A Brief History of Round Square
At the centre of Round Square is the educational philosophy of Kurt Hahn and the importance of the organisation as a network; the idea that much more can be achieved together is fundamental to the success of Round Square.

The beginnings of today’s Round Square organisation can be traced as far back as 1920, when educationalist Kurt Hahn opened his first school, Schule Shloss Salem in Germany, based on his philosophies of experiential education.

In 1934 Hahn started another school, Gordonstoun in Scotland, where he continued to implement his unique, forward thinking form of education which embraced the idea of learning through challenge, service and adventure. Box Hill Schools founding headmaster Roy McComish was appointed a Housemaster by Hahn at Gordonstoun and he became deeply influenced by the practical application of Hahn’s principles.

It was just as his time as Headmaster of Gordonstoun drew to a close in 1953, that events transpired which led to the creation of Round Square as we know it today following a massive earthquake on the Ionian Islands off the coast of Greece a working party was formed from a group of schools with links to Hahn which came together to  help rebuild destroyed infrastructure. Roy McComish was part of this working party and he received an award from Prince George of Hanover for leading 100 volunteer pupils.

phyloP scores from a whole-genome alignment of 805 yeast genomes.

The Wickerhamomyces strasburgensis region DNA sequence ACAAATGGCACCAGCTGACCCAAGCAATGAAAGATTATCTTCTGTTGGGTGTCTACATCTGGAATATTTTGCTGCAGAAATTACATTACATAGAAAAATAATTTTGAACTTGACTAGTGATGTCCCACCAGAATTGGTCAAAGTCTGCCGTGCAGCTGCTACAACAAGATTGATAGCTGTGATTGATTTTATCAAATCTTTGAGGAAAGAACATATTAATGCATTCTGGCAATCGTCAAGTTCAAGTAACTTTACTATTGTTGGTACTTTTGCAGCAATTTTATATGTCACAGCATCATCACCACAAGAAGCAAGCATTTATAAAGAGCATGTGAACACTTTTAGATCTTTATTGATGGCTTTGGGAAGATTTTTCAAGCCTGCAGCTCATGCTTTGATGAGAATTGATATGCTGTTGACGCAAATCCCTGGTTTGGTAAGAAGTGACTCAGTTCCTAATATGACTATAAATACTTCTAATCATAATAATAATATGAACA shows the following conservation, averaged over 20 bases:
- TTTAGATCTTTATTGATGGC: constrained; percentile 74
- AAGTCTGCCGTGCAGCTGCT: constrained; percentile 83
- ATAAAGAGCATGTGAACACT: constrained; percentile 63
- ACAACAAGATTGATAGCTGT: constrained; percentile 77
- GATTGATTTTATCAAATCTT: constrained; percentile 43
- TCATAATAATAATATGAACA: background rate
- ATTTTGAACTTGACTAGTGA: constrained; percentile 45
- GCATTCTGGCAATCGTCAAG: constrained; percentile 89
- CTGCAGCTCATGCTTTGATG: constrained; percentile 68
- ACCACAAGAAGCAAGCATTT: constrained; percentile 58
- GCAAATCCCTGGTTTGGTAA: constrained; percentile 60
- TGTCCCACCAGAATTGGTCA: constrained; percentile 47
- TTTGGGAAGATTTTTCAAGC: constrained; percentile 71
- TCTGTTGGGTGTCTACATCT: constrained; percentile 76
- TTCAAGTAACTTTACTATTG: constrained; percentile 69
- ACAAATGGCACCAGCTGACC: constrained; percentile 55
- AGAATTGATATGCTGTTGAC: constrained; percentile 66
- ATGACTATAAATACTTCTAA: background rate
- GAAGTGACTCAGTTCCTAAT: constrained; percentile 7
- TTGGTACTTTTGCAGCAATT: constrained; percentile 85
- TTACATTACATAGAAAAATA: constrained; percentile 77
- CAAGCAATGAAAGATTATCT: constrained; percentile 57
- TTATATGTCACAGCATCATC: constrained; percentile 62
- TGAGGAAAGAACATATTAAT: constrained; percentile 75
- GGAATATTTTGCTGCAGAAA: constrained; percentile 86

In 1959 Roy discovered that a small school in Mickleham, Surrey was for sale. He contacted a number of friends and between then they bought the main school house, Dalewood, and the little school of 17 pupils called Box Hill School was founded. From the very beginning the Round Square principles (IDEALS) were central to the ethos and educational life of the school.

The decision to hold a conference between the original schools was reached during a 20 minute meeting between six Headmasters (including Roy McComish) at Salem on Hahn’s 80th birthday in 1966. Roy’s drawing room at Box Hill School became the headquarters and as a talented artist Roy, designed the Round Square logo and then pioneered all the main undertakings and expeditions to India, Africa and the Middle East. He was joined in these endeavours by the respected educationalist Jocelyn Winthrop-Young who was to become a long standing governor at Box Hill School and after whom our new Sixth Form block is named. The first ‘open’ meeting held by Round Square in 1968 was held at Box Hill School where ‘co-education’ was the chief topic of discussion.

Box Hill School students have a long history of participating in service projects and most recently have been carrying out Round Square Service Projects in South Africa.

To this day Round Square maintains and facilitates a worldwide network of 150 schools in 40 countries. Every year more than 25,000 students take part in a community service project; Together Round Square schools organize in excess of 1,700 service projects; more than 7,000 Round Square school students attend a conference; and 1,500 students go on an exchange to another school.
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Expeditions

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Please click to read about the first Round Square Conference at Box Hill School
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